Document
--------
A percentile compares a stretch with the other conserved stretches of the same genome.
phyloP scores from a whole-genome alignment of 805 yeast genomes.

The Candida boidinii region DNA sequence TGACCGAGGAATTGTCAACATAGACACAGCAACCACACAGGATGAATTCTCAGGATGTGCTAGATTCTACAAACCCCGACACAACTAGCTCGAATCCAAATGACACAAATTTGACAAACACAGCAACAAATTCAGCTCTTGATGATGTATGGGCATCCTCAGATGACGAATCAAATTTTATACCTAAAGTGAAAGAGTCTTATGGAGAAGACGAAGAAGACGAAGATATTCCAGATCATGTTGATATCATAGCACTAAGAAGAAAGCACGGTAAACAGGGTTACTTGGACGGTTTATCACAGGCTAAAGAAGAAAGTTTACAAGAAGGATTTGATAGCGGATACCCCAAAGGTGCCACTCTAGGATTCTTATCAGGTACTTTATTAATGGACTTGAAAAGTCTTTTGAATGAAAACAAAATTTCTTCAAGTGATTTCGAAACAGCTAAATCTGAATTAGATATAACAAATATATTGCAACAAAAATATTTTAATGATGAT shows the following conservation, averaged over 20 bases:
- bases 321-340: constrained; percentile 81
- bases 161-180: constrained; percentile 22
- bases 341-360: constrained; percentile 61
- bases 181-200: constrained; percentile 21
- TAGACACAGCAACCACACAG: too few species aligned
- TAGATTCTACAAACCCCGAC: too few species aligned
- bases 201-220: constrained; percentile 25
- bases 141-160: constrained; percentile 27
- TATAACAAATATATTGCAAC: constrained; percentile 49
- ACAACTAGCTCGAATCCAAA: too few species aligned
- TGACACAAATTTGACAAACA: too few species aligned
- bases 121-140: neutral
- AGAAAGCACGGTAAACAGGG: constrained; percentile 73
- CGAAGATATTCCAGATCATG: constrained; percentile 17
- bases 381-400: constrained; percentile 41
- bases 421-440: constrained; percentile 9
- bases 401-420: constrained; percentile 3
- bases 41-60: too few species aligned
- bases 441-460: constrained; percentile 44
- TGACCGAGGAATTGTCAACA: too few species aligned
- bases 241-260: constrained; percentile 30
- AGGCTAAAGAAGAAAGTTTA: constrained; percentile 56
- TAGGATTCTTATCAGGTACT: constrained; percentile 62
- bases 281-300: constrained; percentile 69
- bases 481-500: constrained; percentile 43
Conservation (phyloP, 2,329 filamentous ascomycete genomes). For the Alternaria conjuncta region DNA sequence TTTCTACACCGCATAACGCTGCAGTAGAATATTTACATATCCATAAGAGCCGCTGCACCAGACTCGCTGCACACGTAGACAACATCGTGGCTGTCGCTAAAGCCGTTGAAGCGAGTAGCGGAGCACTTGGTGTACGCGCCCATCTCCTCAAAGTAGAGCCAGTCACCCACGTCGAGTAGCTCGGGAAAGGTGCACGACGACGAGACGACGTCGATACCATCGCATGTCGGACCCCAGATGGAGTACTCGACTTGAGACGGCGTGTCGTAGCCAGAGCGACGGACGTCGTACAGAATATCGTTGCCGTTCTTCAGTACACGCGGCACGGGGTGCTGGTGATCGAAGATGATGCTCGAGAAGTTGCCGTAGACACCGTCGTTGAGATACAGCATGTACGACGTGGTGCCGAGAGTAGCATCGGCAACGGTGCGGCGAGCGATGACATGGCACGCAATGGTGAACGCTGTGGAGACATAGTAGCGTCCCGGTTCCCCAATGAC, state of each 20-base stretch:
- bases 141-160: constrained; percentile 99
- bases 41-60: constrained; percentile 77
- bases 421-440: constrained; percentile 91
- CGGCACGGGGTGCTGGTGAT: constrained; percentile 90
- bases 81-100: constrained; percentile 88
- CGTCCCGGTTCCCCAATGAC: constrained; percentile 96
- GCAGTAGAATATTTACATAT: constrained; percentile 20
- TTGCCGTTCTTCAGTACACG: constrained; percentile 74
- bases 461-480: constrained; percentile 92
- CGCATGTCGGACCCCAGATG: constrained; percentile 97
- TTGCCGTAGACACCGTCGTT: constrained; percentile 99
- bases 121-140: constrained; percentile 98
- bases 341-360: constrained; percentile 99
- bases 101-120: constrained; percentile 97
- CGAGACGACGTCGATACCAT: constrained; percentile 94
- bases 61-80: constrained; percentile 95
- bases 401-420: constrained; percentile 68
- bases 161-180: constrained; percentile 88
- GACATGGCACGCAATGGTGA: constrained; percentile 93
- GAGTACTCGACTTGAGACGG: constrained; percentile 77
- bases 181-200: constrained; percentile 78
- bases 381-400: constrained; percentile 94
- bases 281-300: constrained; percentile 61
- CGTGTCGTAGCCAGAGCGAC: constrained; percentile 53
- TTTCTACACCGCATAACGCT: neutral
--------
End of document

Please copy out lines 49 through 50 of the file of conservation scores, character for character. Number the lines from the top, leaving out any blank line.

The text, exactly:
- GAGTACTCGACTTGAGACGG: constrained; percentile 77
- bases 181-200: constrained; percentile 78